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Determining the Likelihood that Salmonella Develops Heat Resistance during Thermal Processing of Commercial, Whole-Muscle, Ready-to-Eat Meat Products

Ryser, Elliot; Orta-Ramirez, Alicia; Marks, Bradley; Booren, Alden
Michigan State University
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The objectives of this research were to modifying a new thermal inactivation model that accounts for the effect of sub-lethal injury on subsequent heat resistance of Salmonella; validate the model via laboratory- and pilot-scale challenge studies, and; evaluate whether the resulting increase in Salmonella thermal resistance has practical impact on the compliance of typical commercial cooking operations with USDA-FSIS lethality performance standards for ready-to-eat (RTE) products.
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Salmonella can develop significantly increased thermal resistance due to sub-lethal injury that can occur during slow cooking of whole-muscle meat and poultry products. Traditional inactivation models (D and z) based on isothermal inactivation studies can significantly over-predict the actual lethality of Salmonella in slow-cooked meat and poultry products, with the degree of over-prediction increasing with the extent of sub-lethal heating. The uncertainty underlying thermal process validations increases significantly when scaling predictions from laboratory- to pilot-scale (and presumably commercial-scale) applications. Whole-muscle turkey and beef products cooked in a moist-air convection oven to a core temperature of 71.1°C (160°C) all exceeded the lethality performance standards. There was a significant risk of not achieving the lethality performance standards for whole-muscle turkey and beef products cooked just to the target lethality (i.e., 7.0 or 6.5 log10 reductions, respectively), computed via traditional methods (D and z from laboratory studies). Therefore, particular caution (and/or improved modeling methods) should be exercised for marginally-processed products.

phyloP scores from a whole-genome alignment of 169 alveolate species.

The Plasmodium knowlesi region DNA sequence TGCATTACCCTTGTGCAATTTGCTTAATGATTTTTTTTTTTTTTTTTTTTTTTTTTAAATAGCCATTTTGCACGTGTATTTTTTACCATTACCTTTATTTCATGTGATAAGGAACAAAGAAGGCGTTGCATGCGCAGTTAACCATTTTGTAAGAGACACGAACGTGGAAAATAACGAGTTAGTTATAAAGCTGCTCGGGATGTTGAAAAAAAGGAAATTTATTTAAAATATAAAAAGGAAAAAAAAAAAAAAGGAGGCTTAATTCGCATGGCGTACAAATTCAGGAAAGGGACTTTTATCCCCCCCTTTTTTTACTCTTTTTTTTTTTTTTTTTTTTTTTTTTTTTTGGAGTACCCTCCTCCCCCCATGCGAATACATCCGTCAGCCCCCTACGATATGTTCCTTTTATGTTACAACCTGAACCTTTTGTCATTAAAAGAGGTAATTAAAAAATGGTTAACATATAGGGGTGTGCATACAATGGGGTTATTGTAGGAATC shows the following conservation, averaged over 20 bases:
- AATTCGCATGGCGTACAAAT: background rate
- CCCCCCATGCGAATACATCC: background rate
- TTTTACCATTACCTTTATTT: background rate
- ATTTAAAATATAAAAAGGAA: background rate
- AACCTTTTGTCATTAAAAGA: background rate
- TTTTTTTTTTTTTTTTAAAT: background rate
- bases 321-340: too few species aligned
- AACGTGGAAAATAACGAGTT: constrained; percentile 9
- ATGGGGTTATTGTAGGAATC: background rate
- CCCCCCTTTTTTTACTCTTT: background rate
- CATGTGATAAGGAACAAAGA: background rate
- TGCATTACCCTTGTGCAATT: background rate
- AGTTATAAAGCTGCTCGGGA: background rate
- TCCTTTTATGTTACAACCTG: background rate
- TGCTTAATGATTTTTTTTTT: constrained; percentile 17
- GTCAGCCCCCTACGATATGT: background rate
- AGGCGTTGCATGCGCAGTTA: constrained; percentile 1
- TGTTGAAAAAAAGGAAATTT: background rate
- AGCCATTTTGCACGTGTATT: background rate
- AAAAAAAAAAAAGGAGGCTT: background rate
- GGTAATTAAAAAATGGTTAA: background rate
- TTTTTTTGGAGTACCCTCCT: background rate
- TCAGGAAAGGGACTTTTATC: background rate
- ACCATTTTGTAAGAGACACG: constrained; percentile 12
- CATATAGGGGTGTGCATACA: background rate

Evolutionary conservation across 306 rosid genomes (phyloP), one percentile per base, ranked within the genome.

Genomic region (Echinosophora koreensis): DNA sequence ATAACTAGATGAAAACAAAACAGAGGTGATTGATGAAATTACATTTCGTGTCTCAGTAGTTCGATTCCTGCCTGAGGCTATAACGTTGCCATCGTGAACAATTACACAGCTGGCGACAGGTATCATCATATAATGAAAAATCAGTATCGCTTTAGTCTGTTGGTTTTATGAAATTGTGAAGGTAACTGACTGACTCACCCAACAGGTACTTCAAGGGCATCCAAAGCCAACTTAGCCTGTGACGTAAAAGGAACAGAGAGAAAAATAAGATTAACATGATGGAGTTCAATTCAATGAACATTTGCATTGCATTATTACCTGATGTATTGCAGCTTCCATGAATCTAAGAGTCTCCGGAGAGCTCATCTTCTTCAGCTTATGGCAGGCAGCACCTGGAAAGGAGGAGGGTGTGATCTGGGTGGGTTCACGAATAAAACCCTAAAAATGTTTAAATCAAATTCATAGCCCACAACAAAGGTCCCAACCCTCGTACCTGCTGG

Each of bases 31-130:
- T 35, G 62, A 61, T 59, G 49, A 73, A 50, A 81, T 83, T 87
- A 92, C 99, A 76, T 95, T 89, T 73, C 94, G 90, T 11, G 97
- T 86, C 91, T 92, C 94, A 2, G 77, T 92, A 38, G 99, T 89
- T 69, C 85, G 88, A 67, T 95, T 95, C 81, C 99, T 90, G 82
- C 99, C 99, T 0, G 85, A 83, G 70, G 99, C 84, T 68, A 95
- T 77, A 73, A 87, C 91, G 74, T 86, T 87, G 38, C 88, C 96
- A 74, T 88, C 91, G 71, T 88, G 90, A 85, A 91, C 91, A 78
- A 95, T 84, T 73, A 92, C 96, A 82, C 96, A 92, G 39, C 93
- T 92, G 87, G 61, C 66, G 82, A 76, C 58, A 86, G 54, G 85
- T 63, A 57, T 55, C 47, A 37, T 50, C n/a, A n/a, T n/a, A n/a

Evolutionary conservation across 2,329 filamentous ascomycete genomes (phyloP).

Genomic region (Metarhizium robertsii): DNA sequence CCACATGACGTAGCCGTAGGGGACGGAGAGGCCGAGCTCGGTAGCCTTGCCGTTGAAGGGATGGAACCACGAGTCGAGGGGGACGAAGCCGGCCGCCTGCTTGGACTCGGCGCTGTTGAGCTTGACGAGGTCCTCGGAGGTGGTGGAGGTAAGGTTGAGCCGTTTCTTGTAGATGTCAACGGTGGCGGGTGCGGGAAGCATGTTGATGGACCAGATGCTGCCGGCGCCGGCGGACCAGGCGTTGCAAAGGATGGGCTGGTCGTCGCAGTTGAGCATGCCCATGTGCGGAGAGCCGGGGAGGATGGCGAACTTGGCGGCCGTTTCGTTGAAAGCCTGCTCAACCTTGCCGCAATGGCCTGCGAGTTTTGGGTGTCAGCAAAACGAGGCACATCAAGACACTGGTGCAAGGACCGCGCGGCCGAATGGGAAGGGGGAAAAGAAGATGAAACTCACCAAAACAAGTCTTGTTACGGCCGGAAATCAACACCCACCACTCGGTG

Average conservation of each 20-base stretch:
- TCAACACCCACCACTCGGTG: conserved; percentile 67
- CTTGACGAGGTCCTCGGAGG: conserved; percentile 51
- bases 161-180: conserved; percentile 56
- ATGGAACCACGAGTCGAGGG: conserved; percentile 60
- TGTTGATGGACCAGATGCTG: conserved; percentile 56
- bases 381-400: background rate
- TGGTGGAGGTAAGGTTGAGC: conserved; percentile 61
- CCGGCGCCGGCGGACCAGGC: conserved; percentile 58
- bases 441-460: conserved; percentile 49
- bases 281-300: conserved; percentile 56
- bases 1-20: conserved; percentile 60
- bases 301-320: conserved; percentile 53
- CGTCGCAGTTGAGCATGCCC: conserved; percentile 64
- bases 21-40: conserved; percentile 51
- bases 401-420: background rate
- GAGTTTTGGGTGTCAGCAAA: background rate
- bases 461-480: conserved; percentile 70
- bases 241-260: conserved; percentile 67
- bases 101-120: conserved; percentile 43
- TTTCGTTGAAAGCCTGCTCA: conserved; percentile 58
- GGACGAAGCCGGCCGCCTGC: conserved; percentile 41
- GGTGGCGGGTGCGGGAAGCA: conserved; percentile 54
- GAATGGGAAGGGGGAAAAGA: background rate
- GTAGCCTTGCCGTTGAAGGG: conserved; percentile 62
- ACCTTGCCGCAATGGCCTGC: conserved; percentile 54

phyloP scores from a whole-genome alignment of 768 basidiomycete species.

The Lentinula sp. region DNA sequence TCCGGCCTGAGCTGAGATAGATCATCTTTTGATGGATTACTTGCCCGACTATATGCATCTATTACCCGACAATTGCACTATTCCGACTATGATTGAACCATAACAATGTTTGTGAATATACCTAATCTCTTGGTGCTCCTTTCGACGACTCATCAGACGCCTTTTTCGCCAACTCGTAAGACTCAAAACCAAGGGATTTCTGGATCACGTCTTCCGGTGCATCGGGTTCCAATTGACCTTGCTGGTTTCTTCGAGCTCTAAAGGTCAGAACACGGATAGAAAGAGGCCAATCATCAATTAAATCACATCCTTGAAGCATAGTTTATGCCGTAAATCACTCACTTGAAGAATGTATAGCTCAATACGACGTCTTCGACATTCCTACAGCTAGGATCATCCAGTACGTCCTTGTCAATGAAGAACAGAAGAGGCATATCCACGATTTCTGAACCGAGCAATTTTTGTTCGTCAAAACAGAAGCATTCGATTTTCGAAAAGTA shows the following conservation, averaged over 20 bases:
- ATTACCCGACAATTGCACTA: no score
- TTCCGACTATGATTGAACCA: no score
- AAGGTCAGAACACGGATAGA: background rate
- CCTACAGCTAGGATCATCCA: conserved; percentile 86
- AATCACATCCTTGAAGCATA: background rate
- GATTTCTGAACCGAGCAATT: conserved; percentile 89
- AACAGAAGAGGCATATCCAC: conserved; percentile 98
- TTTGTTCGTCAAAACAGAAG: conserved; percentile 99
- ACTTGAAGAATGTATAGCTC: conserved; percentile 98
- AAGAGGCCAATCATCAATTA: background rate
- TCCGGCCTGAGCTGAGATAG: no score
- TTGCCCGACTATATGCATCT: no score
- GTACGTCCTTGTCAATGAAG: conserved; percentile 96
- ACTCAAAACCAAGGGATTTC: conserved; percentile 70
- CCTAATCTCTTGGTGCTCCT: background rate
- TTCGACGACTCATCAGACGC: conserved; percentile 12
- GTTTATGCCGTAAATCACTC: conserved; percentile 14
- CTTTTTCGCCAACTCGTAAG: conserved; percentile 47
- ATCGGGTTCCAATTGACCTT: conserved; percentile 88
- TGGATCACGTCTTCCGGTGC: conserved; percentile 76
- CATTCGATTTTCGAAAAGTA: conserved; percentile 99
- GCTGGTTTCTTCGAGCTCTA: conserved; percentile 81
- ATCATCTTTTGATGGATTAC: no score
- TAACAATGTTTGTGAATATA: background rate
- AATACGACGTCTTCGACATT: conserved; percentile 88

These results can be translated with a concurrent funded USDA project into a web-based process lethality tool that will account for the effects of product species, structure, composition, and heating profile (including sub-lethal injury) in computing process lethality and reliable estimates of uncertainty.

Funding Source
Fndn. for Meat and Poultry Research and Education
Project number
Risk Assessment, Management, and Communication
Legislation and Regulations
Meat, Poultry, Game